2. A small, light vehicle with runners, used, mostly by young persons, for sliding on snow or ice.

Sled transitive verb [ imperfect & past participle Sledded ; present participle & verbal noun Sledding .] To convey or transport on a sled; as, to sled wood or timber.

Sledding noun
1. The act of transporting or riding on a sled.

2. The state of the snow which admits of the running of sleds; as, the sledding is good.

Sledge (slĕj) noun [ Perhaps from sleds , plural of sled , confused with sledge a hammer. See Sled , noun ]
1. A strong vehicle with low runners or low wheels; or one without wheels or runners, made of plank slightly turned up at one end, used for transporting loads upon the snow, ice, or bare ground; a sled.

2. A hurdle on which, formerly, traitors were drawn to the place of execution. [ Eng.] Sir W. Scott.

3. A sleigh. [ Eng.]

4. A game at cards; -- called also old sledge , and all fours .

Sledge (slĕj) intransitive verb & t. [ imperfect & past participle Sledged (slĕjd); present participle & verbal noun Sledging .] To travel or convey in a sledge or sledges. Howitt.

Sledge noun [ Anglo-Saxon slecge ,from sleán to strike, beat. See Slay , transitive verb ] A large, heavy hammer, usually wielded with both hands; -- called also sledge hammer .

With his heavy sledge he can it beat.
Spenser.

Slee (slē) transitive verb [ See Slay .] To slay. [ Obsolete] Chaucer.

Sleek (slēk) adjective [ Compar. Sleeker (-ẽr); superl. Sleekest .] [ Middle English slik ; akin to Icelandic slīkr , and Middle English sliken to glide, slide, German schleichen , Old High German slīhhan , Dutch slik , slijk , mud, slime, and English slink . Confer Slick , Slink .]
1. Having an even, smooth surface; smooth; hence, glossy; as, sleek hair. Chaucer.

So sleek her skin, so faultless was her make.
Dryden.

2. Not rough or harsh.

Those rugged names to our like mouths grow sleek .
Milton.

Sleek adverb With ease and dexterity. [ Low]

Sleek noun That which makes smooth; varnish. [ R.]

Sleek transitive verb [ imperfect & past participle Sleeked ; present participle & verbal noun Sleeking .] To make even and smooth; to render smooth, soft, and glossy; to smooth over.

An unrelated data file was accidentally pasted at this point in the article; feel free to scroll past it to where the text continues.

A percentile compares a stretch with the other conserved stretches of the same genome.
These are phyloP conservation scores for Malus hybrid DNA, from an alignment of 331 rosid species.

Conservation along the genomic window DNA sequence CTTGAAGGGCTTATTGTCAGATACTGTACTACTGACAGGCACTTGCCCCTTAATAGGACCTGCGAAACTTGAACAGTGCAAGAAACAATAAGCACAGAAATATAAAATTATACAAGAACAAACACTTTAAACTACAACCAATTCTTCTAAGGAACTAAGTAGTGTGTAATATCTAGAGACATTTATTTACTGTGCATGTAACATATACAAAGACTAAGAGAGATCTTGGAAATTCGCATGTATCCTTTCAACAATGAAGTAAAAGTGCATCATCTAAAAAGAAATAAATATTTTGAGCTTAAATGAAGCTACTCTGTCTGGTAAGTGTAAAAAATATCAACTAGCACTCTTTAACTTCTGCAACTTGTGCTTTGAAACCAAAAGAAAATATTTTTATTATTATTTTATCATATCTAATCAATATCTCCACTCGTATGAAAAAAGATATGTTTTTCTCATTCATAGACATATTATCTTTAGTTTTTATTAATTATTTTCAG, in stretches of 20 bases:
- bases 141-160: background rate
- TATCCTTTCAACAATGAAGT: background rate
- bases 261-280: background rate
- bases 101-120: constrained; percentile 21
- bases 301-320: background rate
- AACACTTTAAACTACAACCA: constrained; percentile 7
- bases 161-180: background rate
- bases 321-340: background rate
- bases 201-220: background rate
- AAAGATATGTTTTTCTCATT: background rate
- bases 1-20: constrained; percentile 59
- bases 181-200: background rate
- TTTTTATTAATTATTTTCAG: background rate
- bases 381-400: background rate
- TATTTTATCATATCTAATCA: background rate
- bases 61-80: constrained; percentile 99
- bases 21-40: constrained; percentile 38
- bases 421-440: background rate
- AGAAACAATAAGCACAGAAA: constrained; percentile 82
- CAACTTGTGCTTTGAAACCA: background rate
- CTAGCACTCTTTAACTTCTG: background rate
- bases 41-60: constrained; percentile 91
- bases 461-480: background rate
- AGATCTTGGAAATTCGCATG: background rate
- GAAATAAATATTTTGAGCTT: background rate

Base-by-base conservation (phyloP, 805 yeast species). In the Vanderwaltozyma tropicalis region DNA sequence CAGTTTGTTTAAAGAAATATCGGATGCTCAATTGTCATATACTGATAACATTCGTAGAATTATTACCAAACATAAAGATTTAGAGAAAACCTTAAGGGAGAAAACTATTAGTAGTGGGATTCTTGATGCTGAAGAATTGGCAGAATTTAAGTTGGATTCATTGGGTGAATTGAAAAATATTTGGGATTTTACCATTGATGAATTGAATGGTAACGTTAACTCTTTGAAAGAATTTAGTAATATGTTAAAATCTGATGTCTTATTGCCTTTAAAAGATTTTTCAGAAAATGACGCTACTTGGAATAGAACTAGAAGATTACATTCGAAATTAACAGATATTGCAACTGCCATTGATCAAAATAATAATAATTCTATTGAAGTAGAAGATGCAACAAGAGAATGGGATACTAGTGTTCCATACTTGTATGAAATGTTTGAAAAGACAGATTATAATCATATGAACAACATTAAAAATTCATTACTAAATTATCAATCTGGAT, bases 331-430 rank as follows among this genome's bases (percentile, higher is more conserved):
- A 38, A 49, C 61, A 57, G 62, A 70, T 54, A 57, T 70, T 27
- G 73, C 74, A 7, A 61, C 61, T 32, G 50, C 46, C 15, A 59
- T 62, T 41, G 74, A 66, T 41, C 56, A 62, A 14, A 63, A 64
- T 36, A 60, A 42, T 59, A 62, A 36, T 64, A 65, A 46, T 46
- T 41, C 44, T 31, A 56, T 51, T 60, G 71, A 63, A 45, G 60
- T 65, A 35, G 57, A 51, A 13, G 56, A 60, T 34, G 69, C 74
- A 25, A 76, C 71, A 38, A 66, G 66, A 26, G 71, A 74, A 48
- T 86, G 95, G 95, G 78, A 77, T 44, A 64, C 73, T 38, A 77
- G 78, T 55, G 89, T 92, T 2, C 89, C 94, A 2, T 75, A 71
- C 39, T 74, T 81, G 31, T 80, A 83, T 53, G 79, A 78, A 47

Sleeking her soft alluring locks.
Milton.

Gentle, my lord, sleek o'er your rugged looks.
Shak.

Sleek noun A slick.

Sleekly adverb In a sleek manner; smoothly.

Sleekness noun The quality or state of being sleek; smoothness and glossiness of surface.

Sleeky adjective
1. Of a sleek, or smooth, and glossy appearance. Thomson.

2. Fawning and deceitful; sly. [ Scot.]

Sleep obsolete imperfect of Sleep. Slept. Chaucer.

Sleep intransitive verb [ imperfect & past participle Slept ; present participle & verbal noun Sleeping .] [ Middle English slepen , Anglo-Saxon sl...pan ; akin to OFries. sl...pa , Old Saxon slāpan , Dutch slapen , Old High German slāfan , German schlafen , Goth. sl...pan , and German schlaff slack, loose, and Latin labi to glide, slide, labare to totter. Confer Lapse .]
1. To take rest by a suspension of the voluntary exercise of the powers of the body and mind, and an apathy of the organs of sense; to slumber. Chaucer.

Watching at the head of these that sleep .
Milton.

2. Figuratively: (a) To be careless, inattentive, or uncouncerned; not to be vigilant; to live thoughtlessly.

We sleep over our happiness.
Atterbury.

(b) To be dead; to lie in the grave.

Them also which sleep in Jesus will God bring with him.
1 Thess. iv. 14.

(c) To be, or appear to be, in repose; to be quiet; to be unemployed, unused, or unagitated; to rest; to lie dormant; as, a question sleeps for the present; the law sleeps .

How sweet the moonlight sleep upon this bank!
Shak.

Sleep transitive verb
1. To be slumbering in; -- followed by a cognate object; as, to sleep a dreamless sleep. Tennyson.

2. To give sleep to; to furnish with accomodations for sleeping; to lodge. [ R.] Blackw. Mag.

To sleep away , to spend in sleep; as, to sleep away precious time. -- To sleep off , to become free from by sleep; as, to sleep off drunkeness or fatigue.

Sleep noun [ Anglo-Saxon slǣp ; akin to OFries. slēp , Old Saxon slāp , Dutch slaap , Old High German slāf , German schlaf , Goth. slēps . See Sleep , intransitive verb ] A natural and healthy, but temporary and periodical, suspension of the functions of the organs of sense, as well as of those of the voluntary and rational soul; that state of the animal in which there is a lessened acuteness of sensory perception, a confusion of ideas, and a loss of mental control, followed by a more or less unconscious state. "A man that waketh of his sleep ." Chaucer.

O sleep , thou ape of death.
Shak.

» Sleep is attended by a relaxation of the muscles, and the absence of voluntary activity for any rational objects or purpose. The pulse is slower, the respiratory movements fewer in number but more profound, and there is less blood in the cerebral vessels. It is susceptible of greater or less intensity or completeness in its control of the powers.

Sleep of plants (Botany) , a state of plants, usually at night, when their leaflets approach each other, and the flowers close and droop, or are covered by the folded leaves.

Syn. -- Slumber; repose; rest; nap; doze; drowse.

Sleep-at-noon noun (Botany) A plant ( Tragopogon pratensis ) which closes its flowers at midday; a kind of goat's beard. Dr. Prior.